Wichita police discuss parents’ arrest in child’s death
It’s been more than a week since police found Zaiden Javonovich dead and his baby brother in critical condition in a south Wichita house.
Zaiden, 2, was dead and wrapped in a blanket in his crib. His 4-month-old baby brother’s abuse and neglect were so bad that he had to be taken to a hospital, police said.
The District Attorney’s Office and the Wichita Police Department say the parents’ abuse and neglect caused Zaiden’s death and his baby brother’s near death. The parents have been charged with first-degree murder.
But the Kansas Department for Children and Families says it has no finding that Zaiden died due to abuse or neglect. It says it can’t release any information on the children unless such a finding is made in its own, parallel investigation.
The Wichita Eagle’s request for DCF’s involvement with Zaiden and his parents was denied Thursday, citing a confidentiality exemption meant to “protect the privacy of children who are the subject of a child in need of care record or report.”
State lawmakers amended the law last year to require the department to release a summary of its previous contact with a child when the child dies of abuse or neglect.
But the DCF said in its rejection letter that the records are closed because “there has been no finding that Zaiden Javonovich died from child abuse or neglect.”
Mike Deines, the department’s spokesperson, said the DCF could not yet provide even a summary of its previous contact with Zaiden.
In an interview in March, Kansas Gov. Laura Kelly told The Eagle that the DCF would be more transparent with child death cases.
“We will be a whole lot more transparent about investigating incidents of deaths, and we will not be sweeping that kind of stuff under the carpet and hoping nobody notices,” Kelly said.
Release of information in child-death cases has been one of Kelly’s initiatives for reforming the DCF, and Zaiden’s death is the department’s first high-profile child abuse death case in the Wichita area during Kelly’s term.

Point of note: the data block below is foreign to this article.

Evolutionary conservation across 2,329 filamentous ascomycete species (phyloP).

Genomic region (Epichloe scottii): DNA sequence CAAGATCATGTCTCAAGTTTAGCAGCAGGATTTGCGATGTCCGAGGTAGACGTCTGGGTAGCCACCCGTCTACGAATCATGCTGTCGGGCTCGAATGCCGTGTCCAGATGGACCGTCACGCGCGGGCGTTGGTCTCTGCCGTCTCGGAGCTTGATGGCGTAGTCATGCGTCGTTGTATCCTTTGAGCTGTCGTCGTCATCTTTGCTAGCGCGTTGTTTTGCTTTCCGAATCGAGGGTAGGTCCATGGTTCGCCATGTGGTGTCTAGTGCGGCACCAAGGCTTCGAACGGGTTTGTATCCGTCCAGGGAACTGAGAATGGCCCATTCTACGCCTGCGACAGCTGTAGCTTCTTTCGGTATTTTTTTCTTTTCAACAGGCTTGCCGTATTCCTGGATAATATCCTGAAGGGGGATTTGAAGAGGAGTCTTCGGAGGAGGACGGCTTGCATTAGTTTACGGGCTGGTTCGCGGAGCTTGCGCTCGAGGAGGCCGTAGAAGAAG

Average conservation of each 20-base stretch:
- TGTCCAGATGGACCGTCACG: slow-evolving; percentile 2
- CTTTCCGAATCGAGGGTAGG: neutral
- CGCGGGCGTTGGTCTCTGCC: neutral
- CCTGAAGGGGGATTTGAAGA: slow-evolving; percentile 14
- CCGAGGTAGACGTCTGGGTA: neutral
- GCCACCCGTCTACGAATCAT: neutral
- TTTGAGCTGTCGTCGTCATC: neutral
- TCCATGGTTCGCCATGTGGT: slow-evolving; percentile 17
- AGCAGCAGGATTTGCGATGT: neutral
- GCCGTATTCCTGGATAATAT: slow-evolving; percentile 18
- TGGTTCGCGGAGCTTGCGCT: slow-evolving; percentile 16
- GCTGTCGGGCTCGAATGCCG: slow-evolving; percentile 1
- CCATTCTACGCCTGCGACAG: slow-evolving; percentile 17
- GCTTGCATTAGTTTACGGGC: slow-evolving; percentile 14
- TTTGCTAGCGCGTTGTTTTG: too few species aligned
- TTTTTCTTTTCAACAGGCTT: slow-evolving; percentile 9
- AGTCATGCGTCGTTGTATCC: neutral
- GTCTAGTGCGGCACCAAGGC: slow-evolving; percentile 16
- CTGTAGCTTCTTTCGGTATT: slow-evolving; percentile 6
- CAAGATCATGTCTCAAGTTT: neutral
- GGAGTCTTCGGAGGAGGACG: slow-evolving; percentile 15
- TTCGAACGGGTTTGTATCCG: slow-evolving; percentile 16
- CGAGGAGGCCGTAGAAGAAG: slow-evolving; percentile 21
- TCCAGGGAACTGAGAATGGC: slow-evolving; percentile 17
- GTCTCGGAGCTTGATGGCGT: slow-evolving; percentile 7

State lawmakers within her own party say the DCF’s most recent denial sounds a lot like how the department functioned under Gov. Sam Brownback.
“That is the exact same excuse that the prior administration used,” said Rep. John Carmichael, a Wichita Democrat.
The DCF also refused to provide information about 5-year-old Lucas Hernandez a week after his body was found — and more than three months after he disappeared from his Wichita home — saying there was no finding that Lucas died of abuse or neglect.
Carmichael was one of the lawmakers who fought to change state law to require DCF to release records when a child dies or nearly dies.
Carmichael says he still has faith in Kelly and her pick for secretary, Laura Howard, but said the delay may be a holdover from past practices.
“Sometimes old ways among bureaucrats in government are slow to change,” Carmichael said. “And it looks to me like despite our best efforts last year, the agency is continuing to stonewall what I believe are legitimate requests for information.”
Kelly’s office defended the DCF’s decision not to disclose information about Zaiden until an investigation is complete, but said the department will release information as soon as it can.
“The law places limitations on the information that can be released by DCF, but we will do everything that we can to provide as much information as we can within the law,” said Ashley All, a spokesperson for Kelly’s office.
Carmichael and Rep. Jarrod Ousley, a Merriam Democrat, say the transparency law that was passed last year should make the release of records come more quickly.
“People have an absolute right to know if DCF is doing its job,” Carmichael said. “While I don’t know whether DCF did or did not do its job in this context, I know under the past administration there were multiple instances where these same types of records denials were as much motivated by a desire to cover up a lack of attention by the agency as they were to preserve anyone’s privacy.”
Ousley said the records should be released so the public — and lawmakers — can fix a broken DCF system.
“If you don’t know what’s wrong, you can’t fix it,” he said.
“We can make all the policy in the world, but if the practices don’t meet the policy, then I think that’s what helped get us into the current situation today,” Ousley said.
“If law enforcement close the case and turn it over to the DA” finding the child has been abused or neglected, Ousley said, “why is DCF not there yet?”
“When you’re talking about kids and death and this situation, I think it certainly becomes an issue of public health and public safety,” Ousley said.
“The governor and secretary are doing all they can to rebuild DCF following eight years of mismanagement and underfunding,” All said.
“Governor Kelly takes each one of these cases very seriously and is saddened by Zaiden’s death,” All continued. “The governor and her staff have been in close contact with Sec. (Laura) Howard and DCF staff since Zaiden’s tragic death and will continue to work with them to ensure information is investigated quickly and shared as soon as possible.”